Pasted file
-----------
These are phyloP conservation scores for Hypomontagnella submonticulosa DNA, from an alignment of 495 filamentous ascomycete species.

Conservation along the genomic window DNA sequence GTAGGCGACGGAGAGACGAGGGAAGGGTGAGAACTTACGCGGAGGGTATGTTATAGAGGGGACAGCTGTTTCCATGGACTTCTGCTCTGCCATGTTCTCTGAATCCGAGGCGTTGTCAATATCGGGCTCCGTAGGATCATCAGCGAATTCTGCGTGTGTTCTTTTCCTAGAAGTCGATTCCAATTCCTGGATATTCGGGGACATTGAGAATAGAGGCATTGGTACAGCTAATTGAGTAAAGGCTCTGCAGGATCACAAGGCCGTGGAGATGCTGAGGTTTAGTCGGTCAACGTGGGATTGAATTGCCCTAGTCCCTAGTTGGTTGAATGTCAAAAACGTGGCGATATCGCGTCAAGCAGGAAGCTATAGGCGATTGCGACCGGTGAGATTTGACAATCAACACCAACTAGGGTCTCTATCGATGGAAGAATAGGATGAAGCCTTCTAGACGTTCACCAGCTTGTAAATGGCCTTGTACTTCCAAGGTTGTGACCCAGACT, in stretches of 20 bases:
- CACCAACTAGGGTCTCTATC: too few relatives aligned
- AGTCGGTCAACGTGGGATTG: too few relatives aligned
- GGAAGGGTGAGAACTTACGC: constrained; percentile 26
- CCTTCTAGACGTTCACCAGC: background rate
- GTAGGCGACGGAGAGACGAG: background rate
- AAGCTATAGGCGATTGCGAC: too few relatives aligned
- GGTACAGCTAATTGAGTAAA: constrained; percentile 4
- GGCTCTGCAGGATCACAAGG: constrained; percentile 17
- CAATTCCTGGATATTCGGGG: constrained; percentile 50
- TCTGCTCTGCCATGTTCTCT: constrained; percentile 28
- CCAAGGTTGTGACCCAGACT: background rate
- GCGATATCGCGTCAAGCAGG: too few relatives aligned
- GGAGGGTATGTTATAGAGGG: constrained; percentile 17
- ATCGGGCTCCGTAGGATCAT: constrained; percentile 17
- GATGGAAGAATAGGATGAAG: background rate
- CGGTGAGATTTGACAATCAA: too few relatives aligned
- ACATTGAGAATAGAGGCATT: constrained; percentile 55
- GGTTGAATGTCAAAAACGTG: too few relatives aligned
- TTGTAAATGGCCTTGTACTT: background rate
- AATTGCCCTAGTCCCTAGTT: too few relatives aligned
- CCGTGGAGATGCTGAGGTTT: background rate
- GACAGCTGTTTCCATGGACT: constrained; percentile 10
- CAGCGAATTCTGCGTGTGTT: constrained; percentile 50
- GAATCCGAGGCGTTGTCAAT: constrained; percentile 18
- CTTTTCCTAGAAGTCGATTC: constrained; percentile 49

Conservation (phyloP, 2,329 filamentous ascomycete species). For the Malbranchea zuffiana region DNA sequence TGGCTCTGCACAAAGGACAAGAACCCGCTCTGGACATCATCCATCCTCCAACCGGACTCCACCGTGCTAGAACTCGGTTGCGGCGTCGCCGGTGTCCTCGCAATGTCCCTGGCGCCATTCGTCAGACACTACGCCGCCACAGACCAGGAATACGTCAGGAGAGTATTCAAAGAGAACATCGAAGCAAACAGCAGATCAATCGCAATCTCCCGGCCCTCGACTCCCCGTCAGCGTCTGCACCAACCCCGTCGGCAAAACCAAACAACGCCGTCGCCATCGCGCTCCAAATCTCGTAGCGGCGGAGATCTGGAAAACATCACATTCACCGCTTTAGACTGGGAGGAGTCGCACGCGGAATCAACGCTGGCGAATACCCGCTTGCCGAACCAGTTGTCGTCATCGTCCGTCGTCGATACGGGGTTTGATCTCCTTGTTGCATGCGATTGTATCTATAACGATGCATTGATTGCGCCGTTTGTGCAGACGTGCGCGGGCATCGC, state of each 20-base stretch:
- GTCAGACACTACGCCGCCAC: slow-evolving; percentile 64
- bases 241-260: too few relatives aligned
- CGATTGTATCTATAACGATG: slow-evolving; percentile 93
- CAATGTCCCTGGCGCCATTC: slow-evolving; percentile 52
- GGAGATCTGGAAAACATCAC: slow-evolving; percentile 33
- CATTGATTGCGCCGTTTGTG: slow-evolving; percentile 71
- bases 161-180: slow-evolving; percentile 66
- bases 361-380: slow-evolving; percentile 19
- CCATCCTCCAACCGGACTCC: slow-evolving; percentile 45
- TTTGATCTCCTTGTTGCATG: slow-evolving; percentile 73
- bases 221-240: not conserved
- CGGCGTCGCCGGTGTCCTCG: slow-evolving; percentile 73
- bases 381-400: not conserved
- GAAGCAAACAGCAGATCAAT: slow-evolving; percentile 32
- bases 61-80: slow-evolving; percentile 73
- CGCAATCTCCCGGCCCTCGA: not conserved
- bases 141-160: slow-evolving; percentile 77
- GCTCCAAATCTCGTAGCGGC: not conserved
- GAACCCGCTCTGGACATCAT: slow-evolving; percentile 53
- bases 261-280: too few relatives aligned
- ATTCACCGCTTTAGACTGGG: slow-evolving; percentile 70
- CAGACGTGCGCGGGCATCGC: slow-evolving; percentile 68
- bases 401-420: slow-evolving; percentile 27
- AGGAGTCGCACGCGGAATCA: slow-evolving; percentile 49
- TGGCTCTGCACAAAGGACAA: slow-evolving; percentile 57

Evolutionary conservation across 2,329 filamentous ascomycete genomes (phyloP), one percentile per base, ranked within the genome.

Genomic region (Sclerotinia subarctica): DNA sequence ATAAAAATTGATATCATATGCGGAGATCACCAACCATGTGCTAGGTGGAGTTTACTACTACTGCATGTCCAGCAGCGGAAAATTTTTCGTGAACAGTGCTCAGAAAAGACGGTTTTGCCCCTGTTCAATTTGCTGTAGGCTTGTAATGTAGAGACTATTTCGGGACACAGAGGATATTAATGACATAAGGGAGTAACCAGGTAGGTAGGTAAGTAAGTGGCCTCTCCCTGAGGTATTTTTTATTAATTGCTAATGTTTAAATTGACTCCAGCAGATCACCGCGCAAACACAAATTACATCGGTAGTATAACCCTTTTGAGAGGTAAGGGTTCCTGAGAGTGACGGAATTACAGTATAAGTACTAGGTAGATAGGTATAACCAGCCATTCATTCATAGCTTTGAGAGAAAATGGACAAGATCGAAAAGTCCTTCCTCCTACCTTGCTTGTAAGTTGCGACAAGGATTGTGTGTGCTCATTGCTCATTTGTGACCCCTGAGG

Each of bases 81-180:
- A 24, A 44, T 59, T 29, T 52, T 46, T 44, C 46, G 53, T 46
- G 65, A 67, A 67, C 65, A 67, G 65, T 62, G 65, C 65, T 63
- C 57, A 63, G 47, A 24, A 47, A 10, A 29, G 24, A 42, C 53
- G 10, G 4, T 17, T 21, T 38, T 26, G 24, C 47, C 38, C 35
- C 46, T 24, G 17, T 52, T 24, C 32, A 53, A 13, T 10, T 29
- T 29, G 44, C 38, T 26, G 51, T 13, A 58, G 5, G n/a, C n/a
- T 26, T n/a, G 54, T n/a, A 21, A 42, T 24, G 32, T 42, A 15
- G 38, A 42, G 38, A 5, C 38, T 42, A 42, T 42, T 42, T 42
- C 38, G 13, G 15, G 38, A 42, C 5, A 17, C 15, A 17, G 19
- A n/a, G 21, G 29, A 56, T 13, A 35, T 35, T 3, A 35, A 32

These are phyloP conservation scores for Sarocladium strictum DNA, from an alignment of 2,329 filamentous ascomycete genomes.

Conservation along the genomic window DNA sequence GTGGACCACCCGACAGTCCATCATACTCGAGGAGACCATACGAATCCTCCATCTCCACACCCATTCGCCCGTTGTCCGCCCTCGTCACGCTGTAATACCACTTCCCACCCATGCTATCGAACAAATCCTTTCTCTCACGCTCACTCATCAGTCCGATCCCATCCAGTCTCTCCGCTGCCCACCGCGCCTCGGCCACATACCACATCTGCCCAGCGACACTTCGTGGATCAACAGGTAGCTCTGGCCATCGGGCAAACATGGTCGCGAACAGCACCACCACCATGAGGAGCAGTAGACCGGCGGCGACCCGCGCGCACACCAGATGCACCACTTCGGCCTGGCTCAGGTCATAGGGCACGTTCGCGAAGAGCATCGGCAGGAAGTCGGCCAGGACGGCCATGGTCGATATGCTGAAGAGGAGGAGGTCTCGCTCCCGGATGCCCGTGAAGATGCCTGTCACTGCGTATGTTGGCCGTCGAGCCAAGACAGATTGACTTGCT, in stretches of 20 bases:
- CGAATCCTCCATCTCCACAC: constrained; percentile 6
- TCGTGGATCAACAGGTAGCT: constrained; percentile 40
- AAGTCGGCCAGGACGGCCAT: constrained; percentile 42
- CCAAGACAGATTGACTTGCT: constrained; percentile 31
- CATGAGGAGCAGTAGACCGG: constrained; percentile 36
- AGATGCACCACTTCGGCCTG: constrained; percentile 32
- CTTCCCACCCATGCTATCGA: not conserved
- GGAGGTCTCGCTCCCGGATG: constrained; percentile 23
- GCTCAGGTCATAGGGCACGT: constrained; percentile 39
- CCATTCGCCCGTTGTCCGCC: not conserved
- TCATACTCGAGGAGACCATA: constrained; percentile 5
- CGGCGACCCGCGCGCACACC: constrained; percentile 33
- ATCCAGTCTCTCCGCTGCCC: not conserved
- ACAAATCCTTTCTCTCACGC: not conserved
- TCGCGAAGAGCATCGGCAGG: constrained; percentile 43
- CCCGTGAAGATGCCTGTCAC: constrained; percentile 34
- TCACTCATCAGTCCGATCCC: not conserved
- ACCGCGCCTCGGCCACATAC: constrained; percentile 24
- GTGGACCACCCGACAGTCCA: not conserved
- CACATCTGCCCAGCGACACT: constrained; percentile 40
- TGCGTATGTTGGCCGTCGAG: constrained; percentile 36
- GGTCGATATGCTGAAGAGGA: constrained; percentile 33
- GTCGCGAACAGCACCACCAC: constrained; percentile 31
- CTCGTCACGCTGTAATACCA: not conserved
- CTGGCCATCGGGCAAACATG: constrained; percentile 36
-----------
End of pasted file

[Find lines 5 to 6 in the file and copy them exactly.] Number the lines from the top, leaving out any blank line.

- GGAAGGGTGAGAACTTACGC: constrained; percentile 26
- CCTTCTAGACGTTCACCAGC: background rate